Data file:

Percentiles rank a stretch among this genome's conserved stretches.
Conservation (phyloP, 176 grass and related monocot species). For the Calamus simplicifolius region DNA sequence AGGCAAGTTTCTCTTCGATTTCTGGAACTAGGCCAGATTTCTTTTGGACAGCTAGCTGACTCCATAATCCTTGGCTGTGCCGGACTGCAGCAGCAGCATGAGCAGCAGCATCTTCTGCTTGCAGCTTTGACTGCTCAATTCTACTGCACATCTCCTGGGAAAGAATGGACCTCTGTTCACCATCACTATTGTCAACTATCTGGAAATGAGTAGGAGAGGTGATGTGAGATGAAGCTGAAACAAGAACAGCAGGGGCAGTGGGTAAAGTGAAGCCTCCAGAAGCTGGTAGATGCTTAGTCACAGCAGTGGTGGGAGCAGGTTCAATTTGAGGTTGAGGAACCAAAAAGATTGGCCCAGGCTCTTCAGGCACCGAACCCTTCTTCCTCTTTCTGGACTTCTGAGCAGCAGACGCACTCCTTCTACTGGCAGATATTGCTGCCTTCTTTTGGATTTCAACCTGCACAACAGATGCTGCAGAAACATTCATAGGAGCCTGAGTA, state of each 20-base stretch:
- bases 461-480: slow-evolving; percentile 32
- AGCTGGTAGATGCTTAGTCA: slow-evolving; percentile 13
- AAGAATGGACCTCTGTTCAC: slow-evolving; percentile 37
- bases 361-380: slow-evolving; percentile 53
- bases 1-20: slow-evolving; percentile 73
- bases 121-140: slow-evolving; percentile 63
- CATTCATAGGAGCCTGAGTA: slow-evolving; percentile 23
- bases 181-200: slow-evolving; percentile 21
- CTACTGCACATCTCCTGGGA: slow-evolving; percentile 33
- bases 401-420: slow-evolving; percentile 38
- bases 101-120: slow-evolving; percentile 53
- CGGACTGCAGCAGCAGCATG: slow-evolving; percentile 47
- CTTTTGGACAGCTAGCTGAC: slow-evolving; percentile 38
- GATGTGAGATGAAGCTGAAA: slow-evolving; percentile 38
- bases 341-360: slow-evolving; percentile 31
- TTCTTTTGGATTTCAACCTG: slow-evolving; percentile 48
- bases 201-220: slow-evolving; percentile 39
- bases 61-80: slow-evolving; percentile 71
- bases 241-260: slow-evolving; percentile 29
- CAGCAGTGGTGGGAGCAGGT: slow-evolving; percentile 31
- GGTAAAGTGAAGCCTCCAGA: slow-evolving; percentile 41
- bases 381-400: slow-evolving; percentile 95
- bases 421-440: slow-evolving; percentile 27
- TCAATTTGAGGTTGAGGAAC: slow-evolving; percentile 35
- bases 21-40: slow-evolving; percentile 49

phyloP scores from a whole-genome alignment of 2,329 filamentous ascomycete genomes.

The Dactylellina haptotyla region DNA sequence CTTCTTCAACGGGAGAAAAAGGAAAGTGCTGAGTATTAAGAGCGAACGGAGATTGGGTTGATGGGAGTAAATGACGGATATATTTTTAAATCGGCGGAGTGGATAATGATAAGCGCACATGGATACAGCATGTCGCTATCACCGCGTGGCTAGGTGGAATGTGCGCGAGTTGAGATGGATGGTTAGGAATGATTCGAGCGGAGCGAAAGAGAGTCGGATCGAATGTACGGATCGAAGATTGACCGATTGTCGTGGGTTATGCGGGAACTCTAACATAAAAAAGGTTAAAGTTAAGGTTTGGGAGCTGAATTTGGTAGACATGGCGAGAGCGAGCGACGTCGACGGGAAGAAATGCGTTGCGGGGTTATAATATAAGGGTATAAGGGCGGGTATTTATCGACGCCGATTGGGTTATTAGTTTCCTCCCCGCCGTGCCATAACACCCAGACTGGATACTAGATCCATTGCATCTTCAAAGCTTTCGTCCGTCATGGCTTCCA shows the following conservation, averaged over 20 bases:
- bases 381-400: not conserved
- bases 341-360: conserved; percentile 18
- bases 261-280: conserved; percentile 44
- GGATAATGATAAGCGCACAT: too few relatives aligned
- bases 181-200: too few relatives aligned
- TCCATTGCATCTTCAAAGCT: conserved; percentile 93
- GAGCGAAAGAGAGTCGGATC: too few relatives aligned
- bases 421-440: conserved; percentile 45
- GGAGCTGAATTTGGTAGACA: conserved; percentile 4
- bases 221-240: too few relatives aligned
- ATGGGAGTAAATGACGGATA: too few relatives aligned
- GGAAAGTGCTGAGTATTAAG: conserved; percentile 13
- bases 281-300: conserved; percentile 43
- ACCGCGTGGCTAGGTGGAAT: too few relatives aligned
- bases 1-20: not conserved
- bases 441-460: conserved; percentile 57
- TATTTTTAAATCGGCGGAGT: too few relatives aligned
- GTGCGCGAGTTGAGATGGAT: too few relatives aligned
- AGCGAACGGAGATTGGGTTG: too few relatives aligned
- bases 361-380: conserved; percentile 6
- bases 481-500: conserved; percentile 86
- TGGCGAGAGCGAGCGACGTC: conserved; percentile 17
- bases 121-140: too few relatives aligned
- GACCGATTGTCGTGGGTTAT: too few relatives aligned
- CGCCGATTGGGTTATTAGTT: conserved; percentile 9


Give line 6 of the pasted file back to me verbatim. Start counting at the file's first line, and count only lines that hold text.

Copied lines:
- bases 361-380: slow-evolving; percentile 53